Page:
Alignment and handling


        These Dodge Ram solid axle trucks are the most simple vehicles ever to align. Toe and caster is all there is! For some reason more and more alignment shops these days seem to really struggle with these trucks, or are just being extremely lazy. On top of that, the OEM Dodge specs are really pretty terrible, mostly regarding toe-in. I have my own specs below that are vastly different than OEM, and a decade of testing shows that the OEM spec is really pretty far off.


        Lets start with clarifying the steering difference on the 2003-2007.5 trucks. These trucks have the OEM "Y" linkage steering, and it really needs to go. The Y-style steering is really inconsistent, especially with tire wear, and the info I give here will not work correctly with the "Y" steering on the truck. All this information given below will assume you have the 2008+ OEM upgrade "T" steering, or aftermarket steering with a solid tie rod that goes directly from knuckle to knuckle.

All solid axle trucks from 2008 to 2017 have solid tie rods factory, so the below info applies.
 


 Getting an alignment? Arm yourself before you go!

           Read the below info, and arm yourself with this info before you get an alignment. When you go into the shop be sure you mention these things.......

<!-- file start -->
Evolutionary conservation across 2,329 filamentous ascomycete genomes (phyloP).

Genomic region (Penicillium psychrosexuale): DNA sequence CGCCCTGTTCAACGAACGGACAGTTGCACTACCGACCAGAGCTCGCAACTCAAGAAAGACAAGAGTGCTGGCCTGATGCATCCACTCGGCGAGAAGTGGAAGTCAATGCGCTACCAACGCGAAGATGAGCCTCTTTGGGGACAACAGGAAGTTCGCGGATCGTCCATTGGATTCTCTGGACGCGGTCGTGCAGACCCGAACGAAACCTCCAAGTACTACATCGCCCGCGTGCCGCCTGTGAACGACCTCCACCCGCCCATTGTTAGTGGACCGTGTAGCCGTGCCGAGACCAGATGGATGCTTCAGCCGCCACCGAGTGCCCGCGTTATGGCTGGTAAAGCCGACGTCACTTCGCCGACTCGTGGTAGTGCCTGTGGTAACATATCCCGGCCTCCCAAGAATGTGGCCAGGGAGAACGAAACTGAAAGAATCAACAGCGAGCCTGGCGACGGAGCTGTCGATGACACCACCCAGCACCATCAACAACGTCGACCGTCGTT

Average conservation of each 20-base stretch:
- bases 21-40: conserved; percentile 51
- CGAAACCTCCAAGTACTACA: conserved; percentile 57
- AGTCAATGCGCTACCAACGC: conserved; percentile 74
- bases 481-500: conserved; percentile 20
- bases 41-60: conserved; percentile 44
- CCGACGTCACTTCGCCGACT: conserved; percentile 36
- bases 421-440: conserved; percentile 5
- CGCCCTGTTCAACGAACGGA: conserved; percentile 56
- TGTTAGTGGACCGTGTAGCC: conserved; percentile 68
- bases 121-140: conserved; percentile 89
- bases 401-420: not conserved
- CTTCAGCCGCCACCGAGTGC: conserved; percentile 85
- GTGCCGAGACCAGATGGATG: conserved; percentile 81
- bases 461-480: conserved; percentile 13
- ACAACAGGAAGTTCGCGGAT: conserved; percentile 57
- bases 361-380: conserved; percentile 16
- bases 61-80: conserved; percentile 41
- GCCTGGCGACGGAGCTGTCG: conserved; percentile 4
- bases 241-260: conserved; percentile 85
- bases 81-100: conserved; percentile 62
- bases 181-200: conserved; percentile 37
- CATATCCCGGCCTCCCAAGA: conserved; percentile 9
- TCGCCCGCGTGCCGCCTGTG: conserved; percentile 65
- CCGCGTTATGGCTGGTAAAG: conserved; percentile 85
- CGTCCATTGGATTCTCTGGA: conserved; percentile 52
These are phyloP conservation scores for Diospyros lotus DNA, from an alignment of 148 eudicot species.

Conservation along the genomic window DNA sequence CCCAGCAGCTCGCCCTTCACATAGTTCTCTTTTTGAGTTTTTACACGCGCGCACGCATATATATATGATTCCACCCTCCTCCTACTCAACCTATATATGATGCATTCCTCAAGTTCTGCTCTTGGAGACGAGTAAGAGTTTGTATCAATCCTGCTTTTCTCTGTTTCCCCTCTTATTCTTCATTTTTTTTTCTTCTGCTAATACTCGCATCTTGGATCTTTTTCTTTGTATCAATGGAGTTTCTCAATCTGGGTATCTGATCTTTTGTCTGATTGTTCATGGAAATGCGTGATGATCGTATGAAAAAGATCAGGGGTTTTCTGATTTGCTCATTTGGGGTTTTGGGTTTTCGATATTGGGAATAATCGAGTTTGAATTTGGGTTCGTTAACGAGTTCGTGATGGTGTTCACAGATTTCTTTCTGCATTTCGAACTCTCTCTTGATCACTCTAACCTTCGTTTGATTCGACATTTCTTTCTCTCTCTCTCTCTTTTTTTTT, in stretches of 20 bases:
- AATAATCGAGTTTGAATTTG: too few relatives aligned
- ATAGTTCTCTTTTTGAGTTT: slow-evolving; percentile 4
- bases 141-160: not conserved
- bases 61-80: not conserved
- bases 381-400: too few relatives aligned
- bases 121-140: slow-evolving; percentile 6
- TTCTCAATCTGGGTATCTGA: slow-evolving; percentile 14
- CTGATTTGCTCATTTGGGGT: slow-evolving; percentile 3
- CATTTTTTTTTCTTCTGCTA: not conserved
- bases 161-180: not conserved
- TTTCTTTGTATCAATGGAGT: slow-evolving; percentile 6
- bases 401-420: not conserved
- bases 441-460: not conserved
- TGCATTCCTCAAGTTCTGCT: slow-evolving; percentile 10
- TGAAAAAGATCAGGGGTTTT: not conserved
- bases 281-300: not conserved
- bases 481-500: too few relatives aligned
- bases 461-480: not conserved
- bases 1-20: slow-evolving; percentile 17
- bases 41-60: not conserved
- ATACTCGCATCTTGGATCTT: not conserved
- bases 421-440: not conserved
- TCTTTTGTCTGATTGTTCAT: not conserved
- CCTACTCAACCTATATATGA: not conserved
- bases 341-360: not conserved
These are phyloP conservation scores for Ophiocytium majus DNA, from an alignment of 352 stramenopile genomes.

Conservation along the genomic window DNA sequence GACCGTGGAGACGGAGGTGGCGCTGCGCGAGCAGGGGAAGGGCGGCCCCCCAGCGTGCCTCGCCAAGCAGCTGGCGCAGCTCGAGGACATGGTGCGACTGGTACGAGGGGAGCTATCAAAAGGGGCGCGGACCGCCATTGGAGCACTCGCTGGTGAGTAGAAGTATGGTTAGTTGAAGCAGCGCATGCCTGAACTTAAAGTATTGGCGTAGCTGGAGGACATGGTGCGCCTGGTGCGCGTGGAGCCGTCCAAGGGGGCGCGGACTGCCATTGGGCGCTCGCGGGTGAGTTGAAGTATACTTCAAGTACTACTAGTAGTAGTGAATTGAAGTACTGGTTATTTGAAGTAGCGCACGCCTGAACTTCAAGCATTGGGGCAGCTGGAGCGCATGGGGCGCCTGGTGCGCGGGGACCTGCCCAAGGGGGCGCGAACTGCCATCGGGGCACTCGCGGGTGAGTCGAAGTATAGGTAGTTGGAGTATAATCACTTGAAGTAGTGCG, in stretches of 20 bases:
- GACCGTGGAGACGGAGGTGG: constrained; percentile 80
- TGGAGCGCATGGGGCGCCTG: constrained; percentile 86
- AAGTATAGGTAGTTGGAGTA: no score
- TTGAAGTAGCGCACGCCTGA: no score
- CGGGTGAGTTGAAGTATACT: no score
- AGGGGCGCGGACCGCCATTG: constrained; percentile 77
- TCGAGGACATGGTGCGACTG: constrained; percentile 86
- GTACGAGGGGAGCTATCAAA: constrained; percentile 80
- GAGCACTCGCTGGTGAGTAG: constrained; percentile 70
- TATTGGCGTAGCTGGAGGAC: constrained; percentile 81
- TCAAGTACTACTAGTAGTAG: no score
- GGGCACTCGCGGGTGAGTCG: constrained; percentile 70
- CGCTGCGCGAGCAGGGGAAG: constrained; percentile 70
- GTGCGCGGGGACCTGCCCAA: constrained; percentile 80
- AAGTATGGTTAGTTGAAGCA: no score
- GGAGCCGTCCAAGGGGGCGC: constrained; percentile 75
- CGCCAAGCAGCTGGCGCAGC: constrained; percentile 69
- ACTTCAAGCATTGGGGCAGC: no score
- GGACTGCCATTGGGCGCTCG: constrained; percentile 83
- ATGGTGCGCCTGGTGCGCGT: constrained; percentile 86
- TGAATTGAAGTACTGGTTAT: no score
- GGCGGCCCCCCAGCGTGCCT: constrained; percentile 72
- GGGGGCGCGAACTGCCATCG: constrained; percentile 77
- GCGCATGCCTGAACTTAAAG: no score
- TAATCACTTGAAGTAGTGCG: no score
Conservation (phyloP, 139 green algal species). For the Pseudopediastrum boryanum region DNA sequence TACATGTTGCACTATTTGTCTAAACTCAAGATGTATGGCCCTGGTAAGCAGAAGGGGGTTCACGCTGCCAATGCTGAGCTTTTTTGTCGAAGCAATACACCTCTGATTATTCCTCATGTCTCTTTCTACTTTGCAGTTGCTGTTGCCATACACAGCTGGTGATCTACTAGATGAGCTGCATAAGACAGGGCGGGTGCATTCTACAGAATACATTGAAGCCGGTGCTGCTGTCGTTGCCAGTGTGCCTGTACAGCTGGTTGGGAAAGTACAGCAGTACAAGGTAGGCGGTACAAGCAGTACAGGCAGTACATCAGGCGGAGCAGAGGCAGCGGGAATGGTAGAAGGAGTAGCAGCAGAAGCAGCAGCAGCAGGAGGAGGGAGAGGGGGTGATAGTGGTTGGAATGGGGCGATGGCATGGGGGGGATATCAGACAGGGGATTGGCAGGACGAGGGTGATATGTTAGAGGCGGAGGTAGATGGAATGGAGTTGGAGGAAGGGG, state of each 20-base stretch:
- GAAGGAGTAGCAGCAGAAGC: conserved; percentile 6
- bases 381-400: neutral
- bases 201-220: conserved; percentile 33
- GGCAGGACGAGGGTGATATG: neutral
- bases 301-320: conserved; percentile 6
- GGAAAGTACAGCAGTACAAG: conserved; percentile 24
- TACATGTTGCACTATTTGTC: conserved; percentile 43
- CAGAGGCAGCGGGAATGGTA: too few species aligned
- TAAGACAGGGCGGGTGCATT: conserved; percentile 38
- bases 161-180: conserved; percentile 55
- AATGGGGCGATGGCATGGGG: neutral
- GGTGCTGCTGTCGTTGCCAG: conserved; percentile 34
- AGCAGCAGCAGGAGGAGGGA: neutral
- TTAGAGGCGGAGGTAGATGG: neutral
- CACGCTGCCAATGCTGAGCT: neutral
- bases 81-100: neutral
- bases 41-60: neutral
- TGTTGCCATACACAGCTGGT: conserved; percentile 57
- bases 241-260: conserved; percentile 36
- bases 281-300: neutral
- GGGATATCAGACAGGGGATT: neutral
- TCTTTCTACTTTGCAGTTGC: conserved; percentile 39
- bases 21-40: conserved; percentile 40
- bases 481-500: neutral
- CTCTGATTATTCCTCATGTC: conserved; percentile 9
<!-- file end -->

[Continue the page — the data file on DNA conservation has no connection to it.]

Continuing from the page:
1) Tell them you need an alignment, and tell them that the specs are not stock. Make sure they are OK with that.
2) Tell them you will want to take a printout home with you, and you'd like them to point out the TOTAL toe and caster before the truck is taken off the rack.
3) The specs you need to ask them for is 0.00 to 0.05 TOTAL toe, and 3.8-4.2 degrees caster on Diesel trucks, and 4.2-4.8 degree's caster on Hemi trucks.

If you have a 2013+ radius arm truck, be sure to read the below notes about cross caster.
 

Here is why the Toe setting is key

       On these Dodge Ram trucks, as long as all the components are in decent shape, ZERO toe in will give you the best handling and tire wear. I try to align to 0.00 to 0.05 degree's TOTAL toe in. Basically dead on zero, none. Even 0.08 degree's is too much. Here is why this works on these trucks.......

        Toe-in in regarding most vehicles with independent front suspension, toe-in is there to stabilize the front wheels. This is because on non-solid axle vehicles, there are so many flexible bushings and variables letting inconsistencies happen, the front suspension will dart all over the place without some toe-in to stabilize the chassis. These Dodge RAM trucks have NO rubber bushings controlling the wheels, and virtually ZERO deflection/flex to alter toe. If the ball joints are in decent shape, and the tie rod ends at the steering knuckles are in good shape, the wheels stay pointed where they are set with the toe adjuster.


Why Toe-in can cause problems on solid axle trucks

       Here is the problem. Since these solid axle trucks have a very rigid, simple, high accuracy assembly between the wheels(solid axle), toe-in actually will make the tires fight each other. Road surface, cross wind, etc can always make the truck want to dart side to side, and never really go straight. The front wheels are basically turned in towards each other, and going down the road one tire will always win the fight. This almost simulates an a-arm car/truck chassis that is aligned with NOT ENOUGH toe-in. So, this toe-in that is supposed to stabilize the chassis, end up doing the opposite on these solid axle trucks.

Toe-in working with Caster